Also at the dinner was Secretary of War William Howard Taft. After Taft was elected in 1908, Pyle wrote to congratulate him and said:
...I remember sitting at a small table in the White House with you and Mr. Cadwalader after the Cabinet dinner, and hearing you tell Mr. Cadwalader of your intentions concerning the Panama Canal. What you said to Mr. Cadwalader was said so simply and so unaffectedly that I carried away with me the impression that you were one of the strongest men in the world.Pyle told others of his encounter with Taft that night - Edward Noble Vallandigham, for one, recalled of his friend Pyle:
He became some years ago an enthusiastic admirer of Mr. Roosevelt, and was several times entertained at the White House. Upon one of these occasions he met Mr. Taft, then of the cabinet, heard him talk of the Panama Canal, and came away deeply impressed with his easy mastery of a great subject. “He seemed,” said Pyle, “as familiar with that vast undertaking as I should be with the laying of a drain in my back yard.”Pyle’s enthusiasm for Taft - which seems to have been kindled 108 years ago tonight - eventually led him to provide some last minute, but apparently invaluable assistance to Taft’s 1908 campaign.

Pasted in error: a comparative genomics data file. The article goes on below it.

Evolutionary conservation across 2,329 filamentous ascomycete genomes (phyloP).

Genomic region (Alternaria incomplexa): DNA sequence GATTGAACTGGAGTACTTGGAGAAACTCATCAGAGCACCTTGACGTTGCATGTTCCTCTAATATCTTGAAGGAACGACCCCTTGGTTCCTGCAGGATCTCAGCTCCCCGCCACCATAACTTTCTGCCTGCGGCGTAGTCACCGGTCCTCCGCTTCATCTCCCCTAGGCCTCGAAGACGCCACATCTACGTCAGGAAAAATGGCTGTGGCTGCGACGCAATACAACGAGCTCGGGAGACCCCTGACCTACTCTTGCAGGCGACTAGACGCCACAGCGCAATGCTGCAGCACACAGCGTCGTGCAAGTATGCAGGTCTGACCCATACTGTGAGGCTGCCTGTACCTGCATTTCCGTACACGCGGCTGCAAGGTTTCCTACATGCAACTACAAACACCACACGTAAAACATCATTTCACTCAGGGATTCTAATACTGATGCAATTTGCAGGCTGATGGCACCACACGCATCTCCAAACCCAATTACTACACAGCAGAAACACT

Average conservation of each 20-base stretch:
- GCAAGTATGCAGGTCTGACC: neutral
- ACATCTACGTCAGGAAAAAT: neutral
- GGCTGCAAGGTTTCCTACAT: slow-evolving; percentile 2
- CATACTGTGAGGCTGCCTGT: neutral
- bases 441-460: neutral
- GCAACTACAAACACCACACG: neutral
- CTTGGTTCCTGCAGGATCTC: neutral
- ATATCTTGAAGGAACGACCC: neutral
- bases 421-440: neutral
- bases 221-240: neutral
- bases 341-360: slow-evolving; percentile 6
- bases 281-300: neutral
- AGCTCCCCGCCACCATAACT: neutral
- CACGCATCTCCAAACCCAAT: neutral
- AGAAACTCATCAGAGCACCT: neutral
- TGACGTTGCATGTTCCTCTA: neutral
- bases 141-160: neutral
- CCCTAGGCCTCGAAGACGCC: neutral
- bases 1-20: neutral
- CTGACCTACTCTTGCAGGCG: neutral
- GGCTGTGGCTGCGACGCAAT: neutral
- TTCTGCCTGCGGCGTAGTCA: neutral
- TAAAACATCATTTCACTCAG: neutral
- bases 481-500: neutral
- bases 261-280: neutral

But more on that another time. Now it’s off to bed for the Pyles, where they can digest the above-mentioned items - as well as their Smithfield Ham Glace (Hot) with Madeira sauce and spinach, their Peaches Melba and their Blue Point Oysters - and brace themselves for breakfast with Theodore Roosevelt.